While Defendant's lack of a prior criminal history may be a factor to consider, it does not absolve Defendant of the guilt associated with her conviction on the charge of manslaughter. Courts have repeatedly upheld maximum forty-year sentences for defendants with no prior criminal histories who were found guilty of manslaughter. See State v. Jones, 01-0630 (La. App. 4 Cir. 3/20/02), 814 So.2d 623 (forty-year sentence not excessive for first offender originally charged with second degree murder, but convicted of manslaughter in the shooting death of a man with whom he had fought earlier the same night); State v. White, 48,788 (La. App. 2 Cir. 2/26/14), 136 So.3d 280 (upholding forty-year sentence imposed upon first offender defendant who shot the victim, was charged with second degree murder, but convicted of manslaughter).

Since the record supports the Defendant's thirty-year sentence for manslaughter, we do not find that the trial court abused its sentencing discretion. Under the foregoing circumstances, her sentence is not unconstitutionally excessive.


Given that there are no grounds for reverseal, Defendant's manslaughter conviction is affirmed. However, we amend the accompanying sentence to delete the restriction of benefits, and affirm the sentence as amended.



1. The evidence and testimony reflect that Defendant's brother was also present and involved in the shooting.
2. The State did not try Defendant on this charge and nolle prossed it after trial.
3. The trial court denied defense motions to suppress evidence, sever the offenses, and for a unanimous jury verdict.
4. The trial court denied Defendant's motions for a new trial and for post-verdict judgment of acquittal.
5. La. R.S. 14:31(B) states: "Whoever commits manslaughter shall be imprisoned at hard labor for not more than forty years. However, if the victim killed was under the age of ten years, the offender shall be imprisoned at hard labor, without benefit of probation or suspension of sentence, for not less than ten years nor more than forty years."
6. In 2018, La. C.Cr.P. art. 782 was amended to require a unanimous verdict in cases for an offense in which the punishment is necessarily confinement at hard labor. However, the provision specifically states the amendment is applicable to felonies committed on or after January 1, 2019. See Acts. 2018, No. 483, Section 1, La. C.Cr.P. art. 782.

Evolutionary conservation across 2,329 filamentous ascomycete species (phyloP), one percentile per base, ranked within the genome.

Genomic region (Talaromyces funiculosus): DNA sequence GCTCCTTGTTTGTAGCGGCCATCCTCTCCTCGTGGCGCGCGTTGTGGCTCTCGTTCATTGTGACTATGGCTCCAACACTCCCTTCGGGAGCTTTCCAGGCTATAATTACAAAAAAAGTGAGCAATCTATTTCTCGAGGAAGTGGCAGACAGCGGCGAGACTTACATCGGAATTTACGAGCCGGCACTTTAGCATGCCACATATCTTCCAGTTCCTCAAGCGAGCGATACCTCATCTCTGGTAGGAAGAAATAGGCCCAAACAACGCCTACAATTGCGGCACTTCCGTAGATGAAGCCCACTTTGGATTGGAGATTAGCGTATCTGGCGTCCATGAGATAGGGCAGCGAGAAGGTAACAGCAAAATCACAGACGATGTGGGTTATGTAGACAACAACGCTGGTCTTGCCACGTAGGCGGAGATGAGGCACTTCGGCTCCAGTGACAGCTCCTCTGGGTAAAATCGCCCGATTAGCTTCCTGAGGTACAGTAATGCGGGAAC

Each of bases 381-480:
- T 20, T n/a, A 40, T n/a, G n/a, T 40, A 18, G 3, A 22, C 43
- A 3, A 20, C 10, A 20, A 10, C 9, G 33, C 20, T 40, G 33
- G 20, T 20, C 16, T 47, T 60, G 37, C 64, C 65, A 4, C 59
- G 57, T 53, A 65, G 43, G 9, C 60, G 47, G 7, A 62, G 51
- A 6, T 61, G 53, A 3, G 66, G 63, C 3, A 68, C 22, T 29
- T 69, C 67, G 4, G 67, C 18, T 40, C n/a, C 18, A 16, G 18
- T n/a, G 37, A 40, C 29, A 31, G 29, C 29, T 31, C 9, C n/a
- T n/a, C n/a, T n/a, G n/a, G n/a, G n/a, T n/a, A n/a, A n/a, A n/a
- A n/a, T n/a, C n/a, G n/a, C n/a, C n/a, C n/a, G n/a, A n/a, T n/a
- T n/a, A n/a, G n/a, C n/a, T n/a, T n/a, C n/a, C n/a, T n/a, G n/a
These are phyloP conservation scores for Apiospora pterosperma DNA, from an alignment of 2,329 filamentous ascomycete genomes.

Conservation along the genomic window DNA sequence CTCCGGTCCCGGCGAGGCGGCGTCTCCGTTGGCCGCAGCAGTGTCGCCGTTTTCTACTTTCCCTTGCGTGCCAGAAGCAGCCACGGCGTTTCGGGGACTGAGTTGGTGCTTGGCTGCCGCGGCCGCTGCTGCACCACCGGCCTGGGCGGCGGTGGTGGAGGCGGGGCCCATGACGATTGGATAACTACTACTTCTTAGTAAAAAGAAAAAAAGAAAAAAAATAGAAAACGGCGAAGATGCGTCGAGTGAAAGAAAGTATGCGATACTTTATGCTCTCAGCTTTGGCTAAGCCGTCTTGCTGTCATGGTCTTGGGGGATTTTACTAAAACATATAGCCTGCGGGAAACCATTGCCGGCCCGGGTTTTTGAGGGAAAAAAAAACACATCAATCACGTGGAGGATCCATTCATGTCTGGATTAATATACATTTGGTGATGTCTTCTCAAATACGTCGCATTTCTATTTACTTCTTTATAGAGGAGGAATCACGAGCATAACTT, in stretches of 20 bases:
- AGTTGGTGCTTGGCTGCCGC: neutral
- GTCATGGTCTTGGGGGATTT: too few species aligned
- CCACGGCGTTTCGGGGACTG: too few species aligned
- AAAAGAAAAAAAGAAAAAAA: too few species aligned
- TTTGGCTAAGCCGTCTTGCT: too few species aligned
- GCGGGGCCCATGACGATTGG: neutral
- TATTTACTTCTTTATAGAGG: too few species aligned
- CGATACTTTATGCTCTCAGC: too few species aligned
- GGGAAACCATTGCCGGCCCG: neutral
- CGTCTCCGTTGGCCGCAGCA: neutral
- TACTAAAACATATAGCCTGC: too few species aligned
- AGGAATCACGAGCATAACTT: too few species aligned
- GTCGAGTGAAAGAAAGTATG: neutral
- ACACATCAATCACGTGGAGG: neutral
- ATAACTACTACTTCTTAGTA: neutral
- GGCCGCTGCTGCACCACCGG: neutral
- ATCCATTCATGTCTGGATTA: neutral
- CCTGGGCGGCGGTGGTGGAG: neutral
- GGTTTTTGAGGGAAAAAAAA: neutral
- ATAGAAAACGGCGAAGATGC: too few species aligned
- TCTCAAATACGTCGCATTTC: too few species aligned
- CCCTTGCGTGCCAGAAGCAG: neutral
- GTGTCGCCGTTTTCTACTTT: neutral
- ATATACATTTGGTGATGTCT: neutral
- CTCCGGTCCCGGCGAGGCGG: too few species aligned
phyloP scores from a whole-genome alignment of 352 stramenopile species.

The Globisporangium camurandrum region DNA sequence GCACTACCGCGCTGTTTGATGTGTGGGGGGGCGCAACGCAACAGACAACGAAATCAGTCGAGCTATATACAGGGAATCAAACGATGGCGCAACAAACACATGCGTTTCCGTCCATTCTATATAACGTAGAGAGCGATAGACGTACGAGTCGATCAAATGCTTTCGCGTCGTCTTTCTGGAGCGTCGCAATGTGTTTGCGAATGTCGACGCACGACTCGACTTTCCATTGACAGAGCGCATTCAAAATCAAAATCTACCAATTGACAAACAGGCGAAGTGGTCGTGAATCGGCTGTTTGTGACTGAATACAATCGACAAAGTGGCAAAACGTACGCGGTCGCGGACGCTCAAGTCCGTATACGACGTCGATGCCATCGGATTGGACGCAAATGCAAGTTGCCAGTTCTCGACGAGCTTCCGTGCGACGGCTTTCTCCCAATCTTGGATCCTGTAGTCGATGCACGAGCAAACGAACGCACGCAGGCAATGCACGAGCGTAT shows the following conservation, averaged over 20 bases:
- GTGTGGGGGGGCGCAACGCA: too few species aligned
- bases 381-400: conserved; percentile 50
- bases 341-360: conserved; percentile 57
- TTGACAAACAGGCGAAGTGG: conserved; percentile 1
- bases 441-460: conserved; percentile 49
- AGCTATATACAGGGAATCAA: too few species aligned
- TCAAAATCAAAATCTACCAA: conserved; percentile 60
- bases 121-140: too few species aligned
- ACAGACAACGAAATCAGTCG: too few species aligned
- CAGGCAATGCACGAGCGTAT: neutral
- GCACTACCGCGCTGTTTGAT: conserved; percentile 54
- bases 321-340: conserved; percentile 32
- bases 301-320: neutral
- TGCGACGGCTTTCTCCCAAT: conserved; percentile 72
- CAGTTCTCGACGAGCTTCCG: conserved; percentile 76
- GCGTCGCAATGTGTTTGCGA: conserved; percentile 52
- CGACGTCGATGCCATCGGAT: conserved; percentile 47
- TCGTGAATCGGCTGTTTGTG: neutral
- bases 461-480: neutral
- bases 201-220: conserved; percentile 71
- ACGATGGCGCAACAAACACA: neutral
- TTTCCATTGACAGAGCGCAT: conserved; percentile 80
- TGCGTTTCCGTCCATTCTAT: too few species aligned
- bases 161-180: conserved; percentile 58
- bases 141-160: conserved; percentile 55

7. The United States Supreme Court granted certiorari in State v. Ramos, 16-1199 (La. App. 4 Cir. 11/2/17), 231 So.3d 44, writ denied, 17-2133 (La. 6/15/18), 257 So.3d 679, and writ denied sub nom, State ex rel. Evangelisto Ramos v. State, 17-1177 (La. 10/15/18), 253 So.3d 1300 (presumably to consider whether the Fourteenth Amendment fully incorporates the Sixth Amendment guarantee of a unanimous verdict).
8. The trial court stated: So, Ms. Brown, I ordered a presentence investigation in this case, and I have to be honest with you, in hopes that it would give you an opportunity to step up and be accountable and take responsibility for your actions. Right? To give you the chance to be accountable for your role in the things that occurred, you didn't do it. Not only that, you didn't even express any remorse for what happened in that whole presentence investigation. You did say today you were sorry. I will say that. But I specifically ordered that to give you an opportunity to go on record and put those things in the record, didn't happen. That's why I did it, to give you that chance. You know, it's a shame because you have had opportunities that a lot of people don't have in life. You do have a supportive family. You know, your aunt said things that make more sense than a lot of people say, and you have people that are willing to stand with you and stand behind you. But it's unfortunate you don't see the value in that. Hopefully one day you will. People have to be accountable for their own behavior. That's a part about growing up, being an adult. The good, the bad, the ugly, you have to be accountable and take responsibility. And you should, at the very least, be remorseful, genuinely, sincerely, not in this whole trial — I watched your behavior. I read this PSI, nothing. So with that being said, the jury convicted you of manslaughter. I'm going to sentence you to that count to 30 years in the department of corrections. That is to be served without the benefit of parole, probation, or suspension of sentence. I will note that that is a crime of violence. I will give you credit for time served and run it concurrently with any and all sentences.